Wander down Omotesando’s back streets for solid set meals at this hole-in-the-wall teishoku restaurant.
Gindara teishoku, or the grilled shoyu and sake lees-marinated black cod set meal. - image © Florentyna Leow
Teishoku 定食 means ‘set meal,’ and it refers to the standard Japanese meal of rice, soup, pickles, and a main dish. It’s a great structure for a meal. There’s your carbohydrates, something hot to drink, something salty to enliven the rice, and a (typically) protein main. This is the basic structure of the traditional Japanese breakfast, lunch, and dinner, and one of the closest things you’ll find to homestyle Japanese cooking when dining out.
Not all teishoku meals are created equal. I’ve had plenty of mediocre teishoku in Tokyo. But Ohitsuzen Tanbo in Omotesando ticks all the boxes for a teishoku place I’d go back to again and again: a down-to-earth setting, great ingredients, and generous portions.
Turn right after Blenz Coffee. - image © Florentyna Leow
Ohitsuzen Tanbo is not the easiest place to find for the uninitiated. You’ll want to take Exit B2 from Omotesando Station, and walk past the AO department store. Keep walking, and turn right after you see the sign for Blenz Coffee.
Down the stairwell and into the cavern. - image © Florentyna Leow
After about 50~60 meters, you should see Kitchen Tachikichi on your left. Take the next left into the small road. The restaurant is down a stairwell, below a sign for the questionably-named Cave de Ladoucette.
The interior of Ohitsuzen Tanbo Omotesando. - image © Florentyna Leow
This is the kind of place you’ll want to head to relatively early for lunch or dinner, before the lunch and post-work crowds really set in. Like many restaurants in Tokyo, it’s small, with seating at close quarters. If you’re dining alone, you might be seated at the communal table with other diners. It’s not a place you should linger for long. It’s popular with the locals, and it’s always nice to be considerate of other diners waiting at the door.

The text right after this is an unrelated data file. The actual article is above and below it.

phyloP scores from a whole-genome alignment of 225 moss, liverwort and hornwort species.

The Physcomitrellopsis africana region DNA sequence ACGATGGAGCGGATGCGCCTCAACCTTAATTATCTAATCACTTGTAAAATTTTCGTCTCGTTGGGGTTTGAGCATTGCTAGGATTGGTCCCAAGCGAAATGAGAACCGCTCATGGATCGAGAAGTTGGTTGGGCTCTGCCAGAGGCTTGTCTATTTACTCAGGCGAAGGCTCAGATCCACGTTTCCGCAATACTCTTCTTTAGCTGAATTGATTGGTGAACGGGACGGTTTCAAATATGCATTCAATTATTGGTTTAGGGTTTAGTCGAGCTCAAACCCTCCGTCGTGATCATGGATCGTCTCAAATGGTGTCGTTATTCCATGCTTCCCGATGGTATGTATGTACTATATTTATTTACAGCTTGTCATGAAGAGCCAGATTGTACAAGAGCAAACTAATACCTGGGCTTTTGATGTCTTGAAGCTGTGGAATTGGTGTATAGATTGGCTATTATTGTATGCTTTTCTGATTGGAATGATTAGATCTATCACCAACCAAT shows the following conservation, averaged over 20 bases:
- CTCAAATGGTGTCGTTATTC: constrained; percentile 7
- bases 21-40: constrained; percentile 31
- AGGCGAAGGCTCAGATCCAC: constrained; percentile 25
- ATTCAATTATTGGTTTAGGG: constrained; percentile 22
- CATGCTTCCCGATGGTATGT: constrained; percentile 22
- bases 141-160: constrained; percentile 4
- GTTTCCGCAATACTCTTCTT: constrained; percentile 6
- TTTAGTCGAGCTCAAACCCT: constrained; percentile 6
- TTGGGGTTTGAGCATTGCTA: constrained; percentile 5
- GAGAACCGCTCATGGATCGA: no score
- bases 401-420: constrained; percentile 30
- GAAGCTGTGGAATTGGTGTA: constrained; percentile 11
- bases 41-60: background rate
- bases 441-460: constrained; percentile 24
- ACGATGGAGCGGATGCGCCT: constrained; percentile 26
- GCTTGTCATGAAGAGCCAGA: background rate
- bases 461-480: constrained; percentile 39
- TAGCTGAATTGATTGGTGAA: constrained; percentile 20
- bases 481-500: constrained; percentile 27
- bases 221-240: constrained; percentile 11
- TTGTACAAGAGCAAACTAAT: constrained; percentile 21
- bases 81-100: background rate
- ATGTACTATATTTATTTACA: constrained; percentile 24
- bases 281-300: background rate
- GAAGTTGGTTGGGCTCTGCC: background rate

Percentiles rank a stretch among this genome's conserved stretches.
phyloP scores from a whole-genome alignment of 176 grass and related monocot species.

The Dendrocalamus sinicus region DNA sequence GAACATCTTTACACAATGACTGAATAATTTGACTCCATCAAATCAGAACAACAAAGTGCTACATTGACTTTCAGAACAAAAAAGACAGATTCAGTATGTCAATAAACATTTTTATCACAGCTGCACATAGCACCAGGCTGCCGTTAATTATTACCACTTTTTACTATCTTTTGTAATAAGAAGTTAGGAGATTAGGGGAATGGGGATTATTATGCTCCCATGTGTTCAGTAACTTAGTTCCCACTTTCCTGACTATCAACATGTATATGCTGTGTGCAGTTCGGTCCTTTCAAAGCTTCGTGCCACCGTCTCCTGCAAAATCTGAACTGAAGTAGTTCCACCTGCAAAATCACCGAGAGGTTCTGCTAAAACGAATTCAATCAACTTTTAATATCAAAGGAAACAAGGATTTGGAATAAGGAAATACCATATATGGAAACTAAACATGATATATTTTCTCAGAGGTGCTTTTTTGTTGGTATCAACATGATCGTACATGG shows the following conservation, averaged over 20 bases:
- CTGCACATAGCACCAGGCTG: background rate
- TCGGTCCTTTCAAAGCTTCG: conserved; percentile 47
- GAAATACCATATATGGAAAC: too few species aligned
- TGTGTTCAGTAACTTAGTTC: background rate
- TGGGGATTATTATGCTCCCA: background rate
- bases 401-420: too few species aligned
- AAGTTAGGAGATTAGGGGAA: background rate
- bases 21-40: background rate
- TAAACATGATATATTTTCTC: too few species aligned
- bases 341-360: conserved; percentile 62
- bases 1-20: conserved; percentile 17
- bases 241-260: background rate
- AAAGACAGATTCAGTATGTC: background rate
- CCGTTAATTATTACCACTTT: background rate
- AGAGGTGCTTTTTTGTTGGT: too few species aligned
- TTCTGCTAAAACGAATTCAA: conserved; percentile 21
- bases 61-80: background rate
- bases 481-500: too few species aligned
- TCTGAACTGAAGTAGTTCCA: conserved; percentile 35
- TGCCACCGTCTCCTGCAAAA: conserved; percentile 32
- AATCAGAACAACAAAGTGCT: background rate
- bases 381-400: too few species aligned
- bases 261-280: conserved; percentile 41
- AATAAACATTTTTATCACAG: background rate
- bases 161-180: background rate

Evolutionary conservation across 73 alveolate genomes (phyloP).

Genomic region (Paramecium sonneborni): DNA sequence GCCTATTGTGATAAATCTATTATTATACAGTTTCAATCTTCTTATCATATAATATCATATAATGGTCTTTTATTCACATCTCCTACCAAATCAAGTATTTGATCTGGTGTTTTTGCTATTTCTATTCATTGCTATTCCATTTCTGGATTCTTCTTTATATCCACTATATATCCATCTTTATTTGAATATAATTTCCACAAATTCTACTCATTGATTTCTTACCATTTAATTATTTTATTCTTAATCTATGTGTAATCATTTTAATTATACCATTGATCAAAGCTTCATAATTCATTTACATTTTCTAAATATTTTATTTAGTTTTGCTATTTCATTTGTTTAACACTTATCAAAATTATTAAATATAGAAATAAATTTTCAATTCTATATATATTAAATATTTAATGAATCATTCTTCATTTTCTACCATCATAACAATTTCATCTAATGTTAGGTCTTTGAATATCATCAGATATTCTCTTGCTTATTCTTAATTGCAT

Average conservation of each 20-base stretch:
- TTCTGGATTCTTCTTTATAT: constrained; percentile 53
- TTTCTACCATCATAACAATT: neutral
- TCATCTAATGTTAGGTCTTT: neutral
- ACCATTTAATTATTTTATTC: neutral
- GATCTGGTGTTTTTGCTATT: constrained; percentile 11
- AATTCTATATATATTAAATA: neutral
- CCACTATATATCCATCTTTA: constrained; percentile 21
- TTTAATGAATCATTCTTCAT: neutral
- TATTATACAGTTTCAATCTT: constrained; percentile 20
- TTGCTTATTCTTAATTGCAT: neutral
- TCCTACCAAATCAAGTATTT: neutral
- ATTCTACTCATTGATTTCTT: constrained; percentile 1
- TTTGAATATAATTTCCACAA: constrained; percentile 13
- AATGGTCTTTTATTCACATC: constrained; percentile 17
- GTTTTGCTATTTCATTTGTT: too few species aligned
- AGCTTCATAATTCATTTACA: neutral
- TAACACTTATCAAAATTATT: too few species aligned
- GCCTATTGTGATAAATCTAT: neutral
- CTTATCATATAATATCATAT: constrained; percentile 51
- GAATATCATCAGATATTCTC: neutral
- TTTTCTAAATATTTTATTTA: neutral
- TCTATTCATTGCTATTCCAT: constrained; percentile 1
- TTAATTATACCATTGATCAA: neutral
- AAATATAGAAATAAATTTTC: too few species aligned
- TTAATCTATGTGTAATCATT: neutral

Hurray - an English menu! - image © Florentyna Leow
The main problem with this place is that everything looks delicious. I can never decide if I want their seared skipjack tuna (look at those gorgeous ruby red slices of fish) or broiled unagi (smoky and flaky and everything you want at that price point) or braised pork belly (imagine the melting fat in your mouth). If you’re having a hard time deciding what to order, a good way to decide is to scope out your fellow diners to see what they’re eating. That’s how I ended up with the grilled black cod set meal this time.
The rice comes in a separate container! - image © Florentyna Leow
You will not find overcooked fish here: it is perfectly oily and flaky, permeated through and through with the haunting flavour of soy sauce and sake lees. This is the kind of fish that makes me, a non-beer drinker, wish I enjoyed beer. For those who care, the rice is also excellent. I love that it comes in a separate container with a rice scoop, instead of in the bowl. It keeps the rice hot throughout the meal. Cold rice at dinner is not fun.
A side of mentaiko! - image © Florentyna Leow
Japanese set meals tend to be proportionally heavy on the rice, and light on the protein and vegetables. I personally like ordering one or two additional side dishes. Mentaiko and hot white rice, for instance, is always a winning combination.
Sauteed Nozawana - a kind of Japanese mustard leaf. - image © Florentyna Leow
Ohitsuzen Tanbo also does a variety of small side vegetable dishes, such as sautéed Nozawana leaves 野沢菜炒め. It’s fantastic with rice. Their sesame-dressed spinach ほうれん草ごま和え is consistently good, too.
Add your toppings and pour the soup in. Or the other way around. Enjoy your meal. Have fun with it. - image © Florentyna Leow
One of the fun things about this place is that your teishoku doesn’t just come with rice and miso soup. It also comes with an extra tea kettle of dashi stock for making ochazuke, or ‘tea rice.’ At some point in the meal, pour the stock over your rice, and sprinkle the provided toppings in the square plates over. Smooth, oily fish never tasted better than when it’s dunked in hot, soupy, salty rice.
I like Ohitsuzen Tanbo. It’s small and underground, great for escaping the Harajuku crowds, and they do solid set meals that taste like your alternate universe Japanese grandmother’s cooking. What more could you ask for from a teishoku restaurant?
Ohitsuzen Tanbo Omotesando-ten
Name in Japanese:
B1, 5-49-5 Jingūmae, Shibuya-ku, Tōkyō-to 150-0001
Closed Sundays, public holidays
Tanbo.co.jp (Japanese only)
:: Read customer reviews of Ohitsuzen Tanbo Omotesando on TripAdvisor
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